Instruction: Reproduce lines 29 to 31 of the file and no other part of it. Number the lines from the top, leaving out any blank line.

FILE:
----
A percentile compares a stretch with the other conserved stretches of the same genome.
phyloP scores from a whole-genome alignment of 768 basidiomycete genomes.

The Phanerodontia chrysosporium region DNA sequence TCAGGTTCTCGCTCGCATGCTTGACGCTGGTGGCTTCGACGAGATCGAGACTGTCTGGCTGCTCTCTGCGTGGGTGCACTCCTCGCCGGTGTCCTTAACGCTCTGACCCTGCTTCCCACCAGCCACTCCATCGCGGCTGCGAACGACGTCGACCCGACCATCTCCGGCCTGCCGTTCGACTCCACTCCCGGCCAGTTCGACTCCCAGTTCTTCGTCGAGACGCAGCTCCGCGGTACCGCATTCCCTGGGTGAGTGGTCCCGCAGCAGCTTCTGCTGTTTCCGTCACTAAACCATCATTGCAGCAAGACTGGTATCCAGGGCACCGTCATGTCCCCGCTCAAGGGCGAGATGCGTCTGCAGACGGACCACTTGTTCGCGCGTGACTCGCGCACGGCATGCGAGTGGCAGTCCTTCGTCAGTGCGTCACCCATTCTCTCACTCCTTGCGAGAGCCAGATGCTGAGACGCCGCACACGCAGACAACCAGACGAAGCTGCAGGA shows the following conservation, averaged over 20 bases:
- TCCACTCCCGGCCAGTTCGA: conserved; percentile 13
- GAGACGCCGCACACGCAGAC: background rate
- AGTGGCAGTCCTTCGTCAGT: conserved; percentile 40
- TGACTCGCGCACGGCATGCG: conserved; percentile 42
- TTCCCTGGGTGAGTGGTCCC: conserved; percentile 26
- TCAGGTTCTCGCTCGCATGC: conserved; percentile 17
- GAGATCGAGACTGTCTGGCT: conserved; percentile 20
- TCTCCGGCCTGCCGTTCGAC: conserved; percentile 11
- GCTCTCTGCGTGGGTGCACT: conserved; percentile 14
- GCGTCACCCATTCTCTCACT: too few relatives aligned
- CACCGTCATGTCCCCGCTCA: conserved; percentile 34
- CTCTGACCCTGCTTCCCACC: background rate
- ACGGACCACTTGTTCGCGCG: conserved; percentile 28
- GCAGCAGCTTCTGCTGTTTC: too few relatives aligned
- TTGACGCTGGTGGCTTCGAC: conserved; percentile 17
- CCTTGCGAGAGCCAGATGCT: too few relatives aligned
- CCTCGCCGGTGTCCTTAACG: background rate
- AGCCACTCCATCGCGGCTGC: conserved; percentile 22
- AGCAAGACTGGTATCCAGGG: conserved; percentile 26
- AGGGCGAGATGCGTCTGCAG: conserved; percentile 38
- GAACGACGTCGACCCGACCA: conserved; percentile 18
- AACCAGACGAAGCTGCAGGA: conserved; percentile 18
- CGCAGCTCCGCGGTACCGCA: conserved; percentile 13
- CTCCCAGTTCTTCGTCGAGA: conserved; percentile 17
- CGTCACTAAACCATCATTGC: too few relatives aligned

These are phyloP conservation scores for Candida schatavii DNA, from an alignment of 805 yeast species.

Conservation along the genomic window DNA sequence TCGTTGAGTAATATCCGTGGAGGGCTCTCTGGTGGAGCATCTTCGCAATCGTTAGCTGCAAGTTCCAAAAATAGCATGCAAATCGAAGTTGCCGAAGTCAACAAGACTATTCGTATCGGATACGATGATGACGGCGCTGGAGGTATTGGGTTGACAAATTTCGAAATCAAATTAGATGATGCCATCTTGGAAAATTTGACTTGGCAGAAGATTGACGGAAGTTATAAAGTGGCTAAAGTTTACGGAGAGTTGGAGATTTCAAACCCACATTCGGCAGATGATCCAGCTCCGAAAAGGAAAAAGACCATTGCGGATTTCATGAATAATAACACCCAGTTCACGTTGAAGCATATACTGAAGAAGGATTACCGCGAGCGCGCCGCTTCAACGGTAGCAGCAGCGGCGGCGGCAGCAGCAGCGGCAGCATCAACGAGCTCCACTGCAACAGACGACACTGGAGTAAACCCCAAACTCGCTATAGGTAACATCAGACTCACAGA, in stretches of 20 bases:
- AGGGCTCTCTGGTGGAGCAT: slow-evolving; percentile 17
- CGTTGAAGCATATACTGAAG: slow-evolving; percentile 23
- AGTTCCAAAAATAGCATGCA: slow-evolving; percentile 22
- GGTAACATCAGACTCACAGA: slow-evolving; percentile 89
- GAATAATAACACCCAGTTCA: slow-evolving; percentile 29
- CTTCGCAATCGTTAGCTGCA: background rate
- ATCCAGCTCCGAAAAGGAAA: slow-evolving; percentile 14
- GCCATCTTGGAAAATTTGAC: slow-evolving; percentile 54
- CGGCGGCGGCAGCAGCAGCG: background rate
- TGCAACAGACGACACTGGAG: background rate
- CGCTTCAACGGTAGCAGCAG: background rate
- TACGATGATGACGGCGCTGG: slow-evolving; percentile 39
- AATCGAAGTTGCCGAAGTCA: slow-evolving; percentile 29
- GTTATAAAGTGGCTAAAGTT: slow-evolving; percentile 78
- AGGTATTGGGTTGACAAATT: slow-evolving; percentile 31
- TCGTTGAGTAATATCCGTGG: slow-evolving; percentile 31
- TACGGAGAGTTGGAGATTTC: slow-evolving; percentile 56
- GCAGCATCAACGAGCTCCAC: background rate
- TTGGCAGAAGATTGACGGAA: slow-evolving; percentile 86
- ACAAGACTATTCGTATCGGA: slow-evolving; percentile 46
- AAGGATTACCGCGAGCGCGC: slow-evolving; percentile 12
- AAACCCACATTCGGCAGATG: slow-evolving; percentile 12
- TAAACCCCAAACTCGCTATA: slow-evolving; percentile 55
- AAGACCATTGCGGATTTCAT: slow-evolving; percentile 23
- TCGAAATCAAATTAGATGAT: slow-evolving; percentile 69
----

These are phyloP conservation scores for Candida schatavii DNA, from an alignment of 805 yeast species.

Conservation along the genomic window DNA sequence TCGTTGAGTAATATCCGTGGAGGGCTCTCTGGTGGAGCATCTTCGCAATCGTTAGCTGCAAGTTCCAAAAATAGCATGCAAATCGAAGTTGCCGAAGTCAACAAGACTATTCGTATCGGATACGATGATGACGGCGCTGGAGGTATTGGGTTGACAAATTTCGAAATCAAATTAGATGATGCCATCTTGGAAAATTTGACTTGGCAGAAGATTGACGGAAGTTATAAAGTGGCTAAAGTTTACGGAGAGTTGGAGATTTCAAACCCACATTCGGCAGATGATCCAGCTCCGAAAAGGAAAAAGACCATTGCGGATTTCATGAATAATAACACCCAGTTCACGTTGAAGCATATACTGAAGAAGGATTACCGCGAGCGCGCCGCTTCAACGGTAGCAGCAGCGGCGGCGGCAGCAGCAGCGGCAGCATCAACGAGCTCCACTGCAACAGACGACACTGGAGTAAACCCCAAACTCGCTATAGGTAACATCAGACTCACAGA, in stretches of 20 bases:
- AGGGCTCTCTGGTGGAGCAT: slow-evolving; percentile 17